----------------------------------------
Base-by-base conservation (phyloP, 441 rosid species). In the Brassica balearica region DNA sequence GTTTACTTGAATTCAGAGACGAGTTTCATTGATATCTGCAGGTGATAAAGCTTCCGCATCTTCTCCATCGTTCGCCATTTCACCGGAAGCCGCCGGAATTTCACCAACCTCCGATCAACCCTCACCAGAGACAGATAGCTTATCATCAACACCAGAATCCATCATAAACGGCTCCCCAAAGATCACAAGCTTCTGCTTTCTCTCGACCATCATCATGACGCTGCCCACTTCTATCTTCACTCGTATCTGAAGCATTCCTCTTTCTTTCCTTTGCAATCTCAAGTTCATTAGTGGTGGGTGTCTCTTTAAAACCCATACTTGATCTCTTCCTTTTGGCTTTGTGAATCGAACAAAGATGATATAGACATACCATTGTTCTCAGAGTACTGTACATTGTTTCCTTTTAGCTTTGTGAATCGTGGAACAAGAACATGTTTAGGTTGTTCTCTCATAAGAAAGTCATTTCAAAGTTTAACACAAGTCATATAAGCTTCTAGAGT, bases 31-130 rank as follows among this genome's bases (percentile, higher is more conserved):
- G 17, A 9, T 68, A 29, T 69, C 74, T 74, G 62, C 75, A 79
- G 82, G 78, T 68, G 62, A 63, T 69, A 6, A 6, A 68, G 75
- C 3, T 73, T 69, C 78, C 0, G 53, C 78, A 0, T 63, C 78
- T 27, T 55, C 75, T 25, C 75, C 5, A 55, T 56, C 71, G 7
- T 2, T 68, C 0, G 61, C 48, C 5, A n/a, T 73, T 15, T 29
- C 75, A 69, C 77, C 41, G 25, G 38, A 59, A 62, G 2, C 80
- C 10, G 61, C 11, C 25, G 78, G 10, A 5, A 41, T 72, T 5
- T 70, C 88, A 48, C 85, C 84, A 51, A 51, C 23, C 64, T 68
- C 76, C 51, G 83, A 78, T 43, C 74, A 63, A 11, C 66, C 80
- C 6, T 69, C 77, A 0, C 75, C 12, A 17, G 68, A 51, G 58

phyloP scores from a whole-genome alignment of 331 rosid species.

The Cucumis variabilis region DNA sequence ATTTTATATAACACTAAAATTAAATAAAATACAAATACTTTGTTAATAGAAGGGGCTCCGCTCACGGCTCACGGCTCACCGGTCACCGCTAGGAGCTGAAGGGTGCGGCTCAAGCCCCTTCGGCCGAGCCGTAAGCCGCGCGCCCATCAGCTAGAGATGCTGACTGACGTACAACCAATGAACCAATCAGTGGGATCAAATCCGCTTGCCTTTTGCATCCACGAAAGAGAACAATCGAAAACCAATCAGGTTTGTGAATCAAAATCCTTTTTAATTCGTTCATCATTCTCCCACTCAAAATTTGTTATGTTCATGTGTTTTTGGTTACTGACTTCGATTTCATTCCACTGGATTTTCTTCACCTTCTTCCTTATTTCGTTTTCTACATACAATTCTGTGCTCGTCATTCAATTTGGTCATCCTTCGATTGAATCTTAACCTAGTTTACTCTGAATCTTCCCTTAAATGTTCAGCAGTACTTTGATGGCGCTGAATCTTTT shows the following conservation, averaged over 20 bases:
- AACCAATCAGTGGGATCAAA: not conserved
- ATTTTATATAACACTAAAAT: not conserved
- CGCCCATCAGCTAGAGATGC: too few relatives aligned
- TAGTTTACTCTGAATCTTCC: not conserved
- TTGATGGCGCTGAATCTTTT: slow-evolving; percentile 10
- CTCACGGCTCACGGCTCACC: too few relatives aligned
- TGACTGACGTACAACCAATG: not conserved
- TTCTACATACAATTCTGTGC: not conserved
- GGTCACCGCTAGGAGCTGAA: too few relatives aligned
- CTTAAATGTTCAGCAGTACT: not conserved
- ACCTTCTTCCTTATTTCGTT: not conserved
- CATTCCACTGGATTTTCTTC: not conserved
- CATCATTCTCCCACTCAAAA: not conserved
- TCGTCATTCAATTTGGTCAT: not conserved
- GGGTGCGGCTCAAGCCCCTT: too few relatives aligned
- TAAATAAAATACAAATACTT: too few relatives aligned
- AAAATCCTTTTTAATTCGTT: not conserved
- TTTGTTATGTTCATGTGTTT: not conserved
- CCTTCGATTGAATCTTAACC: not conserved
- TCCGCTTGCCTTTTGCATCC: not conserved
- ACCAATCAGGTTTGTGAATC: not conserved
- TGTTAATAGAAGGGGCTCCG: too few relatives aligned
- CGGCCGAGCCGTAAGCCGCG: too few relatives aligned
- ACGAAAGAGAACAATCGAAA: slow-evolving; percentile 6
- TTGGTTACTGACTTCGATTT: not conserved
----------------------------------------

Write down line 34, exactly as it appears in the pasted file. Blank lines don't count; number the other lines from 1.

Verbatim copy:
- ACCAATCAGGTTTGTGAATC: not conserved